Thursday, 13 November 2014

Faking Flint Flakes

The other day we were standing around in the garden of some friends and we noticed a pile of flint flakes. We didn't think they had just unearthed a hitherto unknown flint working site, although that is just what it looked like. I thought they must have accidently hit or dropped a flint nodule that was just lying around in the garden and it had shattered.
The real story was somewhat more interesting than just an accident though. They explained that last time local archaeologist and expert flint knapper Bertrand Walter had been giving a demonstration the heavens had opened and the demostration was hastily abandoned in a rush to get indoors. Our friends knew that Bertrand is very careful to clear away any trace of his demonstrations after they are concluded. So once the rain stopped they went in to the museum grounds and picked up all the pieces, removing them to their garden.

The reason Bertrand is so meticulous about clearing up is mainly because he is worried that unscrupulous people will pass the flint off as genuine prehistoric pieces, but also because flint shards are sharp and could injure someone.

4 comments:

  1. Bertrand really needn't worry...
    those new flakes just don't have any patina...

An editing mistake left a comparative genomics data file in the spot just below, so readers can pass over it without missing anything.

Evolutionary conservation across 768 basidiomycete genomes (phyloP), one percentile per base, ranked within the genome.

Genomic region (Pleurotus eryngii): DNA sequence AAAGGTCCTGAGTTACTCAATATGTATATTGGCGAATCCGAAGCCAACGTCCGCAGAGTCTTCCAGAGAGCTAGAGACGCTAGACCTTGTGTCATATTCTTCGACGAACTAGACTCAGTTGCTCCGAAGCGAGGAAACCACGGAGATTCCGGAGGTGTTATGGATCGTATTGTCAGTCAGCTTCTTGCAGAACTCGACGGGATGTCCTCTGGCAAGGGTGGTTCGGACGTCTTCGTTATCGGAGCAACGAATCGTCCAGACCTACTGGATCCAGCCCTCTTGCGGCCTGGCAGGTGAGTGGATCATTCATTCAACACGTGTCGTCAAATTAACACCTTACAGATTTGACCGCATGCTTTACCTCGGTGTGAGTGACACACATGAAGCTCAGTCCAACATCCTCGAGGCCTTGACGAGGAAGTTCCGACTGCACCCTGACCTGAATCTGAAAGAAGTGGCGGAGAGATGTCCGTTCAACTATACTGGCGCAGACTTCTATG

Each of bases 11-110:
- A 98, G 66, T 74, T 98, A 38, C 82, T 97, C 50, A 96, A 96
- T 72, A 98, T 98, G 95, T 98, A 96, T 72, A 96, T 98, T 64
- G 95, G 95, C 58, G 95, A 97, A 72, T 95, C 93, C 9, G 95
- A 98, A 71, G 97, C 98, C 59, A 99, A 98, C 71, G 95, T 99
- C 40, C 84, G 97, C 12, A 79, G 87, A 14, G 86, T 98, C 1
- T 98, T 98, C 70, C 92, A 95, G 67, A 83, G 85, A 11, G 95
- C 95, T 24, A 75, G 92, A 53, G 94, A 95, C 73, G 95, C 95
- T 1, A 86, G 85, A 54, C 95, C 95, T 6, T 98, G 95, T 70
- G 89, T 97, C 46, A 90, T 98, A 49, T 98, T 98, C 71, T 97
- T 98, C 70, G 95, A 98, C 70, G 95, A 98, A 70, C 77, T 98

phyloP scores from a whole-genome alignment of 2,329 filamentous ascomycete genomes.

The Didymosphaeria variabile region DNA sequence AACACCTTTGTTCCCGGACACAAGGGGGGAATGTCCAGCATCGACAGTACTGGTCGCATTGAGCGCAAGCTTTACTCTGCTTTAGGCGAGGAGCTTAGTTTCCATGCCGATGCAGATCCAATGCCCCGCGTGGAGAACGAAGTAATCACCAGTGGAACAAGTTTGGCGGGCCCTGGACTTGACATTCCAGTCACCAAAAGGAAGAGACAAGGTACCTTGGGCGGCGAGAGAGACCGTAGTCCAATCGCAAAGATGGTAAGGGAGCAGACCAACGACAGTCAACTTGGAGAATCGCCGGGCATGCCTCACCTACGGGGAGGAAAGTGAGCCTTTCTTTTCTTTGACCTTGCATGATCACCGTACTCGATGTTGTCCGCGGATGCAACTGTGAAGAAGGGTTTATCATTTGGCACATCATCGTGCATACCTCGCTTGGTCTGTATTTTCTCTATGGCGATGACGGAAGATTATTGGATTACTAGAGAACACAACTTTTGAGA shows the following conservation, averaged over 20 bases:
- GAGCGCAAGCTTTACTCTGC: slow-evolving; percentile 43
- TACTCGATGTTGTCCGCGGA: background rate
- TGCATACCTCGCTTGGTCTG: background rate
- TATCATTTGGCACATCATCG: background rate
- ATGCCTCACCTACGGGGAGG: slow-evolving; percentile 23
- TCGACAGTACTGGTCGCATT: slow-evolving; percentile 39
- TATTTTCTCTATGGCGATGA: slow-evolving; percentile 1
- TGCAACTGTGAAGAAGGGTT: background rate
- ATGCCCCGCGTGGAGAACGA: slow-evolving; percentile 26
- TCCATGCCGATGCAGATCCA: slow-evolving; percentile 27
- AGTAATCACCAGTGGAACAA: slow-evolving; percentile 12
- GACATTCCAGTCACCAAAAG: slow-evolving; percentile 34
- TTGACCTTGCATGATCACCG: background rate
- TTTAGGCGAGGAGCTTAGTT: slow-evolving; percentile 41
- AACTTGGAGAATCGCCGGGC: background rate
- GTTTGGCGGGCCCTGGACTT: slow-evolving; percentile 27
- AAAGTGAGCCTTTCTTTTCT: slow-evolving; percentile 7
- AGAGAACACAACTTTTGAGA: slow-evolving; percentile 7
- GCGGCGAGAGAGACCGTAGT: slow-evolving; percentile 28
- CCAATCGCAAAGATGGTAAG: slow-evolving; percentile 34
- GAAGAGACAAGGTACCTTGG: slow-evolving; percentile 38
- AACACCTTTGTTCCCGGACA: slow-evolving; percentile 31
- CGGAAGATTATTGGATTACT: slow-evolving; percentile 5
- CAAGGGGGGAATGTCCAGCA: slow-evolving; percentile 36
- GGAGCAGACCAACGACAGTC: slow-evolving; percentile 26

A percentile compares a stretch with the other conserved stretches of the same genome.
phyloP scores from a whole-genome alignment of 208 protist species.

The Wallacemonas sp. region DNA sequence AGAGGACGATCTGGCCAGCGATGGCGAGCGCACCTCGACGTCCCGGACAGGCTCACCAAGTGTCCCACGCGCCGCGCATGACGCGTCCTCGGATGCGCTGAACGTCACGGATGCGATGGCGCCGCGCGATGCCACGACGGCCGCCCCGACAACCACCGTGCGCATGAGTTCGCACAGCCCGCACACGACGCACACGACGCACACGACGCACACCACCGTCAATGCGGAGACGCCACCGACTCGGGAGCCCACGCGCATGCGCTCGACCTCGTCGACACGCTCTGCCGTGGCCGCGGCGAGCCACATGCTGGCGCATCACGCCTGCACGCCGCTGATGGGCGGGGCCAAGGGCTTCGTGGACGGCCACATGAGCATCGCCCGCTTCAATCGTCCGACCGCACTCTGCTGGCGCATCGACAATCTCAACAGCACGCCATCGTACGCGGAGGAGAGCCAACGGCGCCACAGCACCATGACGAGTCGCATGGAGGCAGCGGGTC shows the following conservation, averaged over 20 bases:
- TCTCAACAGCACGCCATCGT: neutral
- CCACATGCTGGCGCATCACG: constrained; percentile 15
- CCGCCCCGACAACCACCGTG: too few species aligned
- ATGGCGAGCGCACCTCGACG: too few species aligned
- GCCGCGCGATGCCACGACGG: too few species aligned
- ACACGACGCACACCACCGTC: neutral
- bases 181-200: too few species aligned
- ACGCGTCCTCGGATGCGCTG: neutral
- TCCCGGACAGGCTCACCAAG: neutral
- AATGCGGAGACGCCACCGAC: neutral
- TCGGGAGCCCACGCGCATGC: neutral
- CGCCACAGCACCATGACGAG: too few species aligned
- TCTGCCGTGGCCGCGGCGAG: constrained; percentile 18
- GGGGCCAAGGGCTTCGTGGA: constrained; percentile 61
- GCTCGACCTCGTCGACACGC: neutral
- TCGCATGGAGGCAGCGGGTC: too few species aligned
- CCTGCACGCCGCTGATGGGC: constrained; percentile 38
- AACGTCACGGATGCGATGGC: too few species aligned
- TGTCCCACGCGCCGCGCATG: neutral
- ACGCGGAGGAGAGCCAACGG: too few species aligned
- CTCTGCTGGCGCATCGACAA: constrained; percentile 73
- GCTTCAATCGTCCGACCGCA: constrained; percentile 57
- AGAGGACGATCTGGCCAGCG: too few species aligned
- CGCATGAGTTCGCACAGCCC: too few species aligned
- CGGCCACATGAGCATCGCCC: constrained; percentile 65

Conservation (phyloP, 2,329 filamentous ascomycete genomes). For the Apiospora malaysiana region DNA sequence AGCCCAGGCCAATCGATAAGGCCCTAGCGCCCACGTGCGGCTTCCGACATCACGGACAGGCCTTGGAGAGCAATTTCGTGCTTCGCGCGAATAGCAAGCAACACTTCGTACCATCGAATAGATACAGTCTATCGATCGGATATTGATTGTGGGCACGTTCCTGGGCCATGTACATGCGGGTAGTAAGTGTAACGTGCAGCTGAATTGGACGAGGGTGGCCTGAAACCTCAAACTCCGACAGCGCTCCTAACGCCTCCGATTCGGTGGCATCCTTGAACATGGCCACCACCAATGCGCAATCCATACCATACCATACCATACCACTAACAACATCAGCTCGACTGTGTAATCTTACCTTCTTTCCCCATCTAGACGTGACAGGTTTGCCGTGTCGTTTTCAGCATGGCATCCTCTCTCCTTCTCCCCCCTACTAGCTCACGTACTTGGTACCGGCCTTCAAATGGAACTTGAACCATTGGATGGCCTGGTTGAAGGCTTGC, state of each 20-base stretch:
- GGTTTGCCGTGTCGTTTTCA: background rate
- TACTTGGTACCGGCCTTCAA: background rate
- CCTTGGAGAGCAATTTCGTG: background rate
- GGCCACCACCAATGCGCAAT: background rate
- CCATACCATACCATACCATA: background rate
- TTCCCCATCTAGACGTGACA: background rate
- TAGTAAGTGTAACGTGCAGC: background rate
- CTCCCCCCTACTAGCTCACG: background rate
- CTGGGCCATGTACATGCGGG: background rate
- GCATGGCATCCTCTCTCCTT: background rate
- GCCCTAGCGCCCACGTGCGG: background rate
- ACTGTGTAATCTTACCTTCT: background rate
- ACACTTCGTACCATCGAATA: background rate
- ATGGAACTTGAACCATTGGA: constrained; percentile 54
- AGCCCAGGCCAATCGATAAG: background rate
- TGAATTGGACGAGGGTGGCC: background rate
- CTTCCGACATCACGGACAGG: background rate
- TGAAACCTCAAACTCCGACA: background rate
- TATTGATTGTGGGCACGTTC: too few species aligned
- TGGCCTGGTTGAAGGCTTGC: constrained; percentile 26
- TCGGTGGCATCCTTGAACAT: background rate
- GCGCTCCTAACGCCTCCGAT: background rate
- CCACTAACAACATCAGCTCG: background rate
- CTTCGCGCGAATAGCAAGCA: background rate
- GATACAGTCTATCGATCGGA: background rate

nor have they been retouched...
    nor do flakes [dèchettes] have any value.
    Tools, however, do...
    the ones to watch out for are the ones on brocante stalls where patina has been added in a polisher drum.
    Those, however, have an all-over polish...
    real tools don't...
    the patina is only in the places that they have been held...
    Neolithic man and his predecessors didn't wear work-gloves as such...
    and most tools have a patina added by grit and clay powder on the hands...
    so you get an uneven polish.

    What I can't understand, is why he wasn't working over skins or cloth like our museum interpreter in GP does...
    it makes removing dangerous flint scraps a doddle...
    he empties the scraps into a trug to go through later and remove bits he can still work with...
    and there are some good proto-arrowheads and microlith blades in that heap.
    Some he would convert into blades that his wife could work with for her jewellery...
    wonderful stuff...
    made by 'original' methods with 'original' tools.

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  2. "Days on the Claise" has been included in our Sites To See #412. Be assured that we hope this helps to point many new visitors in your direction.

    http://asthecrackerheadcrumbles.blogspot.com/2014/11/sites-to-see-412.html

    ReplyDelete
  3. Tim: I doubt he's worried about people as informed as you.

    Jerry: Many thanks.

    ReplyDelete
  4. Agreed...
    I thought I'd write the screed so that people reading the post and comments will know what to look out for...
    you gave me the perfect hook to hang it on as the post that I am working on for Touraine Flint has...
    [A] to have illustrations...
    [B] to get to see the light of day!!
    Ta!!
    Now, go and see the vast Crane extravaganza!

    ReplyDelete